So this administration has a case of the slows. And I think they slowed the fence down so that they could come out with the amnesty at the same time, put the two together, and the Bush-McCain-Kennedy bill would then be accepted by conservatives and liberals alike.

JUDY WOODRUFF: Former Wisconsin Governor Tommy Thompson.

FORMER GOV. TOMMY THOMPSON (R), Wisconsin: Unless you secure the border, it is not right to give 12 million individuals who have illegal rights into this country status before that border is protected. There should be no amnesty. And this bill, no matter how you cover it, is an amnesty bill. And the people in this country do not believe in that bill, and they believe very much that the best hope for us is to have a secure border.

JUDY WOODRUFF: Colorado Congressman Tom Tancredo.

REP. TOM TANCREDO (R), Colorado: What we’re doing here in this immigration battle is testing our willingness to actually hold together as a nation or split apart into a lot of Balkanized pieces. We are testing our willingness to actually hold onto something called the English language, something that is the glue that is supposed to hold us together as a nation. We are becoming a bilingual nation, and that is not good.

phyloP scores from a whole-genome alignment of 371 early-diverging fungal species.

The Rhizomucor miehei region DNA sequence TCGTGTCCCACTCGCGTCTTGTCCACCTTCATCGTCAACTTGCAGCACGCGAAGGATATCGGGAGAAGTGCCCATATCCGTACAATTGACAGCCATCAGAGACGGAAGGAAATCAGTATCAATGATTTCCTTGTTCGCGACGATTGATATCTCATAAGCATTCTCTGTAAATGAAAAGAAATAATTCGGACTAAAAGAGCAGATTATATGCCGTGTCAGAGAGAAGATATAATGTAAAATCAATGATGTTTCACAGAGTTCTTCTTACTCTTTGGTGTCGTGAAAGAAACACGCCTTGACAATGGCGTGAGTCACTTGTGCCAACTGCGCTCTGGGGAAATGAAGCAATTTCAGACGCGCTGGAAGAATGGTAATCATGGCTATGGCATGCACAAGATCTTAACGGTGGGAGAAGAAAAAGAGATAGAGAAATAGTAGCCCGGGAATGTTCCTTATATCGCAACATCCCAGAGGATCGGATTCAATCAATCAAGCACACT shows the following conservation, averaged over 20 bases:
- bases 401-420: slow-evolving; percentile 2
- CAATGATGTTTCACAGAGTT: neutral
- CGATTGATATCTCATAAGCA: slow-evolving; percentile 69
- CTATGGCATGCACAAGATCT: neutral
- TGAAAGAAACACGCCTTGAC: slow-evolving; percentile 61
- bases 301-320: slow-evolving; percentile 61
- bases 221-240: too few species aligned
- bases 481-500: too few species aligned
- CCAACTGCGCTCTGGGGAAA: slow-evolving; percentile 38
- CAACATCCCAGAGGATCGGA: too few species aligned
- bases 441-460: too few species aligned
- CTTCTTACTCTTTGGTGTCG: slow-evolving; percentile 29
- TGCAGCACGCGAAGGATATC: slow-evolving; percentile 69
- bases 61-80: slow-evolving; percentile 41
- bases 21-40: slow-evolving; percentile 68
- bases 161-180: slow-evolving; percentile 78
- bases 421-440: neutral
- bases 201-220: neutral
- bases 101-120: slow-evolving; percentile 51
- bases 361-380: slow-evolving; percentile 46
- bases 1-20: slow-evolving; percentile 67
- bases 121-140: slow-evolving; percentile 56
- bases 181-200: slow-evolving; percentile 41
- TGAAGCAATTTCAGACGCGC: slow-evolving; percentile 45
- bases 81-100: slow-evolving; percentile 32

JUDY WOODRUFF: Former New York City Mayor Rudolph Giuliani.

RUDY GIULIANI (R), Former Mayor of New York: The problem with this immigration plan is it has no real unifying purpose. It’s a typical Washington mess. Everybody compromises, four or five compromises, and the compromises leave you with the following conclusion. The litmus test you should have for legislation is, is it going to make things better? And when you look at these compromises, it is quite possible it will make things worse.